1. In case you took the day off: Here's yesterday's Fizz, featuring some must watch video.
2. Just in the nick of time, as state Rep. Judy Clibborn (D-41, Mercer Island) plans to roll out her transportation funding package this week, Gov. Jay Inslee—according to Jerry Cornfield at the Everett Herald—is planning to announce his pick for WSDOT director today.
3. One calendar highlight this week that Niki left out of her otherwise massive roundup of bills that are on the docket in the runup to policy cutoff this Friday (the last day policy bills can get voted out of committee) was Sen. Don Benton's (R-17, Vancouver) legislation to protect Washington from the U.N.
Referred to derisively by Democrats as the "Black Helicopter Bill," Benton's bill says Washington state can't cooperate with "Agenda 21"—a measure passed by the U.N. at the landmark Rio conference in 1992 that called for a global effort to promote sustainability.
The bill has a hearing tomorrow at 1:30 in the Law & Justice Committee. The committee is chaired by Benton's co-sponsor on the bill, Sen. Mike Padden (R-4, Spokane Valley).
4. Another legislative hearing this week: The state senate ways and means committee will hear Sen. Ed Murray's (D-43, Capitol Hill) bill to get rid of an obscure tax on dancing. The tax has been hauled out recently to cite clubs such as Neighbors and the Century Ballroom for hundreds of thousands of dollars in supposed back taxes.
Along with Murray, Seattle state Sen. Jeanne Kohl-Welles (D-36, Ballard) has signed on to the bill. However, music club industry advocates are nervous that (weirdly) the state rep from club-centric Capitol Hill, Rep. Jamie Pedersen (D-43), the chair of the judiciary committee, does not support the bill.
Murray lobbied Pedersen yesterday and reports that Pedersen is open to the legislation.
Pedersen himself tells Fizz: "I am open to considering it. [I] want to see the fiscal note" to see how much revenue loss there may be to the state.
The fiscal note says it would cost the state $892,000 in this biennium and slightly more than $1 million in the 2015-17 biennium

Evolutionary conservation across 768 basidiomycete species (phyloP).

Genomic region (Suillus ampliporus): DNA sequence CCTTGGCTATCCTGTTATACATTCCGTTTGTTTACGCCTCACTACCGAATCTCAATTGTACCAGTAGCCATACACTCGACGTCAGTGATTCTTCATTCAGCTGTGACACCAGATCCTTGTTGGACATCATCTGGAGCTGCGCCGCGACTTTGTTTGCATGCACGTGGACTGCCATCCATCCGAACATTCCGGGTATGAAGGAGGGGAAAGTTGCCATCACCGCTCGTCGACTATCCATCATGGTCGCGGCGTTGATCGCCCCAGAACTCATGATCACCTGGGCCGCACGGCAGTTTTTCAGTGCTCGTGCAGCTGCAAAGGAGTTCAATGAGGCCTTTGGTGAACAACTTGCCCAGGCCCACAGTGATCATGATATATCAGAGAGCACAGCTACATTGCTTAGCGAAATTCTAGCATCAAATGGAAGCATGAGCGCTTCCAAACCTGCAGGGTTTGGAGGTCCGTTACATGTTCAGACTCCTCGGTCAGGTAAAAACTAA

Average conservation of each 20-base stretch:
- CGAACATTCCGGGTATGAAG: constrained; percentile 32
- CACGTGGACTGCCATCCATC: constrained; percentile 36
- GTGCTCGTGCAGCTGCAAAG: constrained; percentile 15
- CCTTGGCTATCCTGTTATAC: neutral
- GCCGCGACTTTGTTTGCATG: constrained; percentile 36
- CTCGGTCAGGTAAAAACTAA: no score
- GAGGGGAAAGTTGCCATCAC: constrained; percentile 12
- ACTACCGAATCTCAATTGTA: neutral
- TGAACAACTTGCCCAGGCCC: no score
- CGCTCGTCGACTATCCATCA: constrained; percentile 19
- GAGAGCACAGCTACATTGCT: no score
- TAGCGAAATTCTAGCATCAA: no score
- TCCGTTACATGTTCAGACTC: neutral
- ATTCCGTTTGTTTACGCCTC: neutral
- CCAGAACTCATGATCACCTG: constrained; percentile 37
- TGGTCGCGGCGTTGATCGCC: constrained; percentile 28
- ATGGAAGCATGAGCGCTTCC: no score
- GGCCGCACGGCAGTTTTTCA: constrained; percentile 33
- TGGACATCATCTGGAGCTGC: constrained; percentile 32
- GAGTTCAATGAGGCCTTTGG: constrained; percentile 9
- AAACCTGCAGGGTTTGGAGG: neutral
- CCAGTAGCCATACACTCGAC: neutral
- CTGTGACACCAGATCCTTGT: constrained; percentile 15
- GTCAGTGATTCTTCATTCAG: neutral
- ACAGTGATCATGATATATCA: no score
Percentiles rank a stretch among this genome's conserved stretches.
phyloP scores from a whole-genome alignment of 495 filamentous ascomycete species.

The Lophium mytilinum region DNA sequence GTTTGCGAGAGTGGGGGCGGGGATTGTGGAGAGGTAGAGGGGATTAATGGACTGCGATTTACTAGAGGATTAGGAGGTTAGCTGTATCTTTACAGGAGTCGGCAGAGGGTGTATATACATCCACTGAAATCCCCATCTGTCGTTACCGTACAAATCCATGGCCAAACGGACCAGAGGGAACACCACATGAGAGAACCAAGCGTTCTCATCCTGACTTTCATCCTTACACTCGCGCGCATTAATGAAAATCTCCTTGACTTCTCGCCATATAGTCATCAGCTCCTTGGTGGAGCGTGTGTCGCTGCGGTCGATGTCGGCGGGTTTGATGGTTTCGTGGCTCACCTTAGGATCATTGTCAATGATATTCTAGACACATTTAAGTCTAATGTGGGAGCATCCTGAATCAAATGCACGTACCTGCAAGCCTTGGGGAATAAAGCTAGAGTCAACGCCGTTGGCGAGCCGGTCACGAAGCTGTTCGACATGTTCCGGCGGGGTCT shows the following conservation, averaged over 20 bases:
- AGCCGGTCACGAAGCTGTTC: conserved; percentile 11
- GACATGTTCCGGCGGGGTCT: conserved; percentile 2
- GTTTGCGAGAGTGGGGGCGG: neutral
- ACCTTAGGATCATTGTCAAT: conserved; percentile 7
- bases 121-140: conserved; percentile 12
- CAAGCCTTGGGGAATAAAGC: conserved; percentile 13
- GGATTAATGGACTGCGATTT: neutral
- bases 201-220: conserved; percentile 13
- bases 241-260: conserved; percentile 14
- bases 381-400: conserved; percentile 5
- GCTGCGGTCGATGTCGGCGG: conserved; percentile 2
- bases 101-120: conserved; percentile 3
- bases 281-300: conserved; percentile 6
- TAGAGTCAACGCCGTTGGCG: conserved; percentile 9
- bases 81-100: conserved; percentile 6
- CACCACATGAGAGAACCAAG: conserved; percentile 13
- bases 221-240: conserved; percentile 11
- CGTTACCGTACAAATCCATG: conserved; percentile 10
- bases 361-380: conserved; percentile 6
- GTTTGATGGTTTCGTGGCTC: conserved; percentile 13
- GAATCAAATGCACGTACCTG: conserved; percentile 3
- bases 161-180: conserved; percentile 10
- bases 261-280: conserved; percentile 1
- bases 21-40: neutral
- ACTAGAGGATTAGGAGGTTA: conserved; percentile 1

5. Quick follow-up: Yesterday, we noted that just one senator, Sen. Christine Rolfes (D-23, Bainbridge Island), voted against Gov. Jay Inlsee's pet luxury jet repair business tax exemption when it passed out of the senate transportation committee 12-1 last week.
Rolfes told Fizz why:
I’ve been working very hard this session advocating for more funding for our schools, particularly in light of the McCleary decision. Given the budget constraints, we need to be very disciplined about new tax breaks, especially ones directed at luxury jet owners and industries that benefit from so many tax breaks already. The bill might very well be good for jobs and result in increased state revenues, but it needs to be backed-up a little bit with some specific data, which the proponents didn’t provide yet. I’m hoping we’ll get more data before it hits the floor for a full Senate vote.
6. Contribution of the day: Onetime city council candidate Venus Velazquez, who lost to Bruce Harrell after being charged with a DUI in 2007 has maxed out to one of Harrell's rivals in the 2013 mayor's race, Peter Steinbrueck, campaign-finance records show.
Steinbrueck and Harrell are just two of seven candidates, so far, who are challenging Mayor Mike McGinn; council member Tim Burgess and state Sen. Ed Murray (D-43) are also in the running.
7. Former Washington State Attorney General and 2012 Republican gubernatorial candidate Rob McKenna announced in a press release yesterday that he has joined Orrick, Herrington & Sutcliffe LLP, an international law firm that focuses on tech.
McKenna will work out of the firm's Seattle offices advising clients—such as Microsoft—on tech issues in state legislatures. McKenna, 50, said he's not interested in running for public office for "several years."